“The best data we have is from Accra, Ghana’s capital. And we see there roughly 40 to 45 percent of all outpatient visits – anyone presenting at a hospital, a healthcare facility – for any reason – are walking out of there with a presumptive malaria diagnosis, which is a staggering number in and of itself. Now, what we’re just starting to learn in the last few years is that when you actually do confirmatory blood tests -- and you look at who really has malaria -- typically it’s less than 10 percent of that group, who’s presumed to have malaria,” he said.
So, if those figures are correct, what diseases could the rest actually have?
“Well, we started with dengue because it’s widespread across the tropics. It’s recognized. It’s something many people have heard of. But in reality it’s probably just a small piece of the pie. There are bacterial infections, other viral fevers, viral infections – things like influenza – fungal diseases, other parasitic infections…really a whole menu of things that people are dealing with on a regular basis,” said Stoler.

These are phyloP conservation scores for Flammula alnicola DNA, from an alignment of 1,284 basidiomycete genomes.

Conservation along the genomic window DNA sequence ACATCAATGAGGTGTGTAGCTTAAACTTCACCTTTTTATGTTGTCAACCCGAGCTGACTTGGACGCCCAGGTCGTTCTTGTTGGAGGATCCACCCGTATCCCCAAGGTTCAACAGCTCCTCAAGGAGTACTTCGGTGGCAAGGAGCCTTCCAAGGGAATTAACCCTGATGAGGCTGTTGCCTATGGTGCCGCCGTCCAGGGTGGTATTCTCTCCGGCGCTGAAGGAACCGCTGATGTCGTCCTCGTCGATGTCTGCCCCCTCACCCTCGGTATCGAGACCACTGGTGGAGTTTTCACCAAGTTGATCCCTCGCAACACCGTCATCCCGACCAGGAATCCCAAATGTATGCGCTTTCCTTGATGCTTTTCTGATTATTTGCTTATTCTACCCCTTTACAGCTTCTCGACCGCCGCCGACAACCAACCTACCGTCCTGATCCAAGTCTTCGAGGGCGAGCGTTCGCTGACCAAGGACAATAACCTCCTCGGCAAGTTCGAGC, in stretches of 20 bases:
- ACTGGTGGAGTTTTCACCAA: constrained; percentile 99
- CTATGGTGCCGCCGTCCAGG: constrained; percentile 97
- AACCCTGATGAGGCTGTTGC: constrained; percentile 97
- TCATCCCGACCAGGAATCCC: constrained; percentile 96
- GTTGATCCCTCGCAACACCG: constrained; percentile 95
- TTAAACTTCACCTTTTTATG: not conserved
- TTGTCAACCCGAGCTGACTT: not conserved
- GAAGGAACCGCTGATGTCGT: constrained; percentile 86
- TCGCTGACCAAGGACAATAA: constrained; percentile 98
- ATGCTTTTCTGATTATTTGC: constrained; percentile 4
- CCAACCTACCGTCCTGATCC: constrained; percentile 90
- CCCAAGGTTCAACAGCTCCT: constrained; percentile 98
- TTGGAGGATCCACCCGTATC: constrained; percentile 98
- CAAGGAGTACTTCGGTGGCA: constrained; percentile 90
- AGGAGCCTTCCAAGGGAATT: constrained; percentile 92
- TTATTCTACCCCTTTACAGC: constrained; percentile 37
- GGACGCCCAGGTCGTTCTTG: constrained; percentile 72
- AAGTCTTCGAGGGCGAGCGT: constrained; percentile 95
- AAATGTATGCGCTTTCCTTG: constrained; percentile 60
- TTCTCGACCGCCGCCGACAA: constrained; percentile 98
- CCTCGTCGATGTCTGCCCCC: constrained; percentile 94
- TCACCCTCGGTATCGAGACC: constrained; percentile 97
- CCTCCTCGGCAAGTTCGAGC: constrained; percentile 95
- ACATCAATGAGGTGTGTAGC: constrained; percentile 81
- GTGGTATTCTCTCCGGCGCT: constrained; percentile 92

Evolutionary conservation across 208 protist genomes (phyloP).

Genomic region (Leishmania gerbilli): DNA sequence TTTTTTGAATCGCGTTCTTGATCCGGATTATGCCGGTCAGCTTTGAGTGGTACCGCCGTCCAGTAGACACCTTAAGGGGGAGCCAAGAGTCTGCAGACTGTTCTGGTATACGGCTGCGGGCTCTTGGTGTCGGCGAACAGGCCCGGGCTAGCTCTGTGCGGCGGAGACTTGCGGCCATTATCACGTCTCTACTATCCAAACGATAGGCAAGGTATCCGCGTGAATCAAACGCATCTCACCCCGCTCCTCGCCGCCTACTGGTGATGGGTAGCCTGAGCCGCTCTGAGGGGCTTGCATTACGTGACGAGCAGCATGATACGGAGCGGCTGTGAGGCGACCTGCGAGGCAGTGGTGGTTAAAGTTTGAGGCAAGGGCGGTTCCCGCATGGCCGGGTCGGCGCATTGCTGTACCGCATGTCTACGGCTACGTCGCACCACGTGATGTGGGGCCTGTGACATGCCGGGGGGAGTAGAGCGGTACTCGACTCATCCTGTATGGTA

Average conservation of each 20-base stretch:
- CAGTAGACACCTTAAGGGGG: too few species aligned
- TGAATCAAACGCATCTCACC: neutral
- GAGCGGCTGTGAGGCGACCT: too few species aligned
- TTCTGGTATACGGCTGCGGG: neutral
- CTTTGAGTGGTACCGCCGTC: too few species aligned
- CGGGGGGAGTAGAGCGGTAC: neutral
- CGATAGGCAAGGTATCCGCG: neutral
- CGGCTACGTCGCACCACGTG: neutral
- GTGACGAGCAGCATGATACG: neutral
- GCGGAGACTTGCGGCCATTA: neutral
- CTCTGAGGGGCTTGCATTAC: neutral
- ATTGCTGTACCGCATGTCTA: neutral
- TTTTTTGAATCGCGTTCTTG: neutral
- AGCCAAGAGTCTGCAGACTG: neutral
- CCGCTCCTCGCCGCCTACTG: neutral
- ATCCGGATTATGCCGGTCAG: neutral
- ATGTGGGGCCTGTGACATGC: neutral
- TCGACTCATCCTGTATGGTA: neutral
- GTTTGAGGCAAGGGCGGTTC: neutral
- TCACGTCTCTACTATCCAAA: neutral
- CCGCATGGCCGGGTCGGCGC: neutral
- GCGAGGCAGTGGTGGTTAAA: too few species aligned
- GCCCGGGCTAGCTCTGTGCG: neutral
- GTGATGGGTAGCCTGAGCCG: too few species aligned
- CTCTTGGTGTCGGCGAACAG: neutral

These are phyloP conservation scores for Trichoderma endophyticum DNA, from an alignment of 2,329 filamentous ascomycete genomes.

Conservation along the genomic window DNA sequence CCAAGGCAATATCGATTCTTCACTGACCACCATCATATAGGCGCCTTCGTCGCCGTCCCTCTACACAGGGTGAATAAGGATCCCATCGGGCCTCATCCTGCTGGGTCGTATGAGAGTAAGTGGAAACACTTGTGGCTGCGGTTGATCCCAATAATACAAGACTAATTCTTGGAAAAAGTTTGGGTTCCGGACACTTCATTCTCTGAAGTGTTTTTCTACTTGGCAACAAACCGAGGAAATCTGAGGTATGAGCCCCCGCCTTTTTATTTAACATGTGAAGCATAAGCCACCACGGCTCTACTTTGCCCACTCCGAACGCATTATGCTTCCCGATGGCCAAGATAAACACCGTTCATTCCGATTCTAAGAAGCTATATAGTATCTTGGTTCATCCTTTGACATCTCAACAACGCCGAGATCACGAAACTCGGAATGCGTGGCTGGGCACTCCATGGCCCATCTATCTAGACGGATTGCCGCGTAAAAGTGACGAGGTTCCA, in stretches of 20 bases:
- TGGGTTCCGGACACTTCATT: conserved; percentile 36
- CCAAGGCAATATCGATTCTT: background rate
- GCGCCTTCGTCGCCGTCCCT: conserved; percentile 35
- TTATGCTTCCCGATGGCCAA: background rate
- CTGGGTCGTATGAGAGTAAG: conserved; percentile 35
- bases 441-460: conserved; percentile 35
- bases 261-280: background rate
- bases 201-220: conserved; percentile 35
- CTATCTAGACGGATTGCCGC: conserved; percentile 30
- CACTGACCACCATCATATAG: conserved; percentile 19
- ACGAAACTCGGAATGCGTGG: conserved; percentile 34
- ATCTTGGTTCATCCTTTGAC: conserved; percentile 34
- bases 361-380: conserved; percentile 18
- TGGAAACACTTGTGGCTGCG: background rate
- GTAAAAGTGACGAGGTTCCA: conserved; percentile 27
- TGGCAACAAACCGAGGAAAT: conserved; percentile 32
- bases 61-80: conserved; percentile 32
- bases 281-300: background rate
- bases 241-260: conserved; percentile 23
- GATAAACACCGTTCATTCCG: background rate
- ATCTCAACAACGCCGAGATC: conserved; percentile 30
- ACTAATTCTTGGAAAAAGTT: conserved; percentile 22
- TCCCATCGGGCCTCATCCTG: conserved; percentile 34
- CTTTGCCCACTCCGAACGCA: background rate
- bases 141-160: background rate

Stoler said the findings have the potential to cause donors to re-think their anti-malaria strategies. The Roll Back Malaria Global Action Plan estimates nearly $6 billion a year is spent to fight malaria.
“At least in parts of rapidly urbanizing Africa, maybe malaria is not their biggest problem. I don’t mean to undermine the importance of fighting malaria in sub-Saharan Africa and around the world, in general. But malaria has traditionally been a rural disease and that’s probably still where most of the burden exists. But really all the action is in urban places and there a lot of other things that people are dealing with there,” he said.